The first crash was a plain old user error. I wanted to open another asset file while I was thinking about something else and used the normal load button instead of the load asset file button and the editor got confused and crashed. I simply forgot to add an error check for this.
The second crash wasn't even a crash, it was a lot more stupid than that. At some point I had added a bit of code to move a window up in its entirety when it would be out of view after a framebuffer size change. However, when I implemented that, I didn't have tall windows in mind, because I didn't have any at that time. But recently I added the noise based placement window and it's about 800px tall, while the default framebuffer size is only 720px. And I must have resized the framebuffer at some point, which had moved the window up. So now I had a big window with its titlebar about 80px above the framebuffers top edge and I could neither move it nor close it. And unfortunately, it was over the menubar, where the save button is located. So I sat there with the editor open and like 10 minutes worth of unsaved progress and absolutely no way of saving it for about five minutes in disbelief before I had to close my editor without saving. In hindsight I really should have implemented saving with CTRL+S at some point. After feeling stupid for a while, I did add CTRL+S saving and also added another piece of code so the window titlebar can never be above the top edge.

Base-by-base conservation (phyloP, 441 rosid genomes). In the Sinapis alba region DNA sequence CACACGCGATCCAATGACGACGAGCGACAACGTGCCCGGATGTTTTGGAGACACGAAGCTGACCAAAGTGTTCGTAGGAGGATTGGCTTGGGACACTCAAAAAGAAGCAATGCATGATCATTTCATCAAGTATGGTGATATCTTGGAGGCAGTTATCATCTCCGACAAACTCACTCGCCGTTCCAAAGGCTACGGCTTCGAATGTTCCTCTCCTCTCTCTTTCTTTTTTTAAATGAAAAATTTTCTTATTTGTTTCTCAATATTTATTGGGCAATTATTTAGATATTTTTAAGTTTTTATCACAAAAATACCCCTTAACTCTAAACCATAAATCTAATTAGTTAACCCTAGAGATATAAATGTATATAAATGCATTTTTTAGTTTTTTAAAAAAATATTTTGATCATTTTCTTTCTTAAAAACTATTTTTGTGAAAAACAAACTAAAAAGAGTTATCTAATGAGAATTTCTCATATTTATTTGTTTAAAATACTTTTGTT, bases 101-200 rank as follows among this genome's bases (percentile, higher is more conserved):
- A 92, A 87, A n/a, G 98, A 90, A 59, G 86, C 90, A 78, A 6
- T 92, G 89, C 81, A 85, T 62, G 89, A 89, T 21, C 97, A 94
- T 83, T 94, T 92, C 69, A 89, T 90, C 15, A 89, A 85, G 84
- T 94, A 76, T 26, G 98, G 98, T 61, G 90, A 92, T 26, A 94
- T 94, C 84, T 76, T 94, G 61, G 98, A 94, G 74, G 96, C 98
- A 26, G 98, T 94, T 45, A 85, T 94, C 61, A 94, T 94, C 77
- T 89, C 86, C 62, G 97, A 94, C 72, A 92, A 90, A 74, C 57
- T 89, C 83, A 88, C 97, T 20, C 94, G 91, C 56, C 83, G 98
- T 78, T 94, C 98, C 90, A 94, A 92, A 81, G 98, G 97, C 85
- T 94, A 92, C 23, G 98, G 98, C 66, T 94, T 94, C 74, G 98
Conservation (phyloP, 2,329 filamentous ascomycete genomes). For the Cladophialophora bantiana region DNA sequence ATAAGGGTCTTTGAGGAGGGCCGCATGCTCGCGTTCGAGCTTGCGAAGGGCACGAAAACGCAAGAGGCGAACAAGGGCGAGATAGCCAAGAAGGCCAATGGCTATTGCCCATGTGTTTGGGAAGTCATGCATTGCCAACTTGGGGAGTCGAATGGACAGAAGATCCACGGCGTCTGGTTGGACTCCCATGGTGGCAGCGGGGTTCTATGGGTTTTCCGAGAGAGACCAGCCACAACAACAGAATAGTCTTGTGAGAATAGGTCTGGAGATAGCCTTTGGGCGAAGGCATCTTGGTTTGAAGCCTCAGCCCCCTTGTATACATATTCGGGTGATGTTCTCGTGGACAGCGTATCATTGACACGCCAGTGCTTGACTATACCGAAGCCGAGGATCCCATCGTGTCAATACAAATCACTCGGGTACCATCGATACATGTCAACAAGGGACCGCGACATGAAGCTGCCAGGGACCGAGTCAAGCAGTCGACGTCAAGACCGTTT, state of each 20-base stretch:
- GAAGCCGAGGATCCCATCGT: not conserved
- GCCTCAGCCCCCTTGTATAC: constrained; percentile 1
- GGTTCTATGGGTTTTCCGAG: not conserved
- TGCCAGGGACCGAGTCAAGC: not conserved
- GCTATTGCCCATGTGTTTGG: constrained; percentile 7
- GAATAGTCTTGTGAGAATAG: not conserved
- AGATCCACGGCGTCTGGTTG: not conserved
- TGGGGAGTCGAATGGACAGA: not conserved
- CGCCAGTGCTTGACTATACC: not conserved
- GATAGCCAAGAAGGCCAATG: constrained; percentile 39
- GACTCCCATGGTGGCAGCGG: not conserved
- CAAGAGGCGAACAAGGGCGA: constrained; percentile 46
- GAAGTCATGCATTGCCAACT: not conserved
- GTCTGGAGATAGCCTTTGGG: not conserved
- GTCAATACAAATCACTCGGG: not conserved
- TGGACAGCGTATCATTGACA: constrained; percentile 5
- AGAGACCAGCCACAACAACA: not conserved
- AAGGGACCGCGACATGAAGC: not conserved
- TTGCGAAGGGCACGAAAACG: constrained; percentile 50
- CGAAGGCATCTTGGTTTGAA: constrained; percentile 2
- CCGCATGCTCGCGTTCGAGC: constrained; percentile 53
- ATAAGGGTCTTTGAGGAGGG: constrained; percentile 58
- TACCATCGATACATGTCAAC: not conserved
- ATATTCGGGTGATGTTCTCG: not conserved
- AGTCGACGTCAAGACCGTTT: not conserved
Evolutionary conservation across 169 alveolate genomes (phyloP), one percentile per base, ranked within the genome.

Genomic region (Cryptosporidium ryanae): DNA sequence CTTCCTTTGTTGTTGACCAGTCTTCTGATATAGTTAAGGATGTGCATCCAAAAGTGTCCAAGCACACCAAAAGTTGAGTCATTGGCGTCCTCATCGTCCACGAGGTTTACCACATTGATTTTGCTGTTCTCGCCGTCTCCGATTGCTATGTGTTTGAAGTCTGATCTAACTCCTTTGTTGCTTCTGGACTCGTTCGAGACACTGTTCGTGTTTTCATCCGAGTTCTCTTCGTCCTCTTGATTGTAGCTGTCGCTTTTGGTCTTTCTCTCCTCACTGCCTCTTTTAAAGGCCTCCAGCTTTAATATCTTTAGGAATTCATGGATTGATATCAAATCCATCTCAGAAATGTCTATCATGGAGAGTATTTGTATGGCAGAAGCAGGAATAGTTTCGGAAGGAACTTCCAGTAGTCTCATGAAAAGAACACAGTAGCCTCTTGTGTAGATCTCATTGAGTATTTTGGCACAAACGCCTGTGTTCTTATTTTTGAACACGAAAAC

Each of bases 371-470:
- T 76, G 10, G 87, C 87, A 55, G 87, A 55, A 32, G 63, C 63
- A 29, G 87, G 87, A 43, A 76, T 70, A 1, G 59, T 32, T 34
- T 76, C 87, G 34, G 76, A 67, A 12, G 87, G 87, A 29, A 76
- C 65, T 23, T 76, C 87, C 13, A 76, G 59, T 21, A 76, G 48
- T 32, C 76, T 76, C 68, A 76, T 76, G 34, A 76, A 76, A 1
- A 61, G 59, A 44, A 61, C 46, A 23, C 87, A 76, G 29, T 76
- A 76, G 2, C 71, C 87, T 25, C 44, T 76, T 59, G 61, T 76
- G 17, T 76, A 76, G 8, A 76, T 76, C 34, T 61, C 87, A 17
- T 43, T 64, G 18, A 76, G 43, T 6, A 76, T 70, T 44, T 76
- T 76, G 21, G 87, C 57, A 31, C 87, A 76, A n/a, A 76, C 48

A complete timelapse of the creation of the map:
- Bounces, multi attack and equipment slots are now listed as effects in the building hover, e.g. Multi Attack 3, Bounce 2
- Fixed a bug where a trap with self destruction was able to keep attacking for a short time while already being destroyed
- When building a trap the range indicator is no longer shown
- Added bouncing for normal projectiles and friendly entities
- Added number of bounces and bounce range to the web tool
- Added multi attack and bounce support for the line towers, which was actually quite tricky to implement
- Made a wooden palisade, a wooden palisade gate, a cobblestone wall, a viking shield and a sword model in Blender for the new viking map
- Fixed a bug in the editor, where I had forgotten to add depth testing for the color picking so it was possible to click through models under some conditions
- Added the ability to hide the ui in the editor
- Added the ability to play a camera path with the space bar
by Christian - 28.05.2020 - 18:00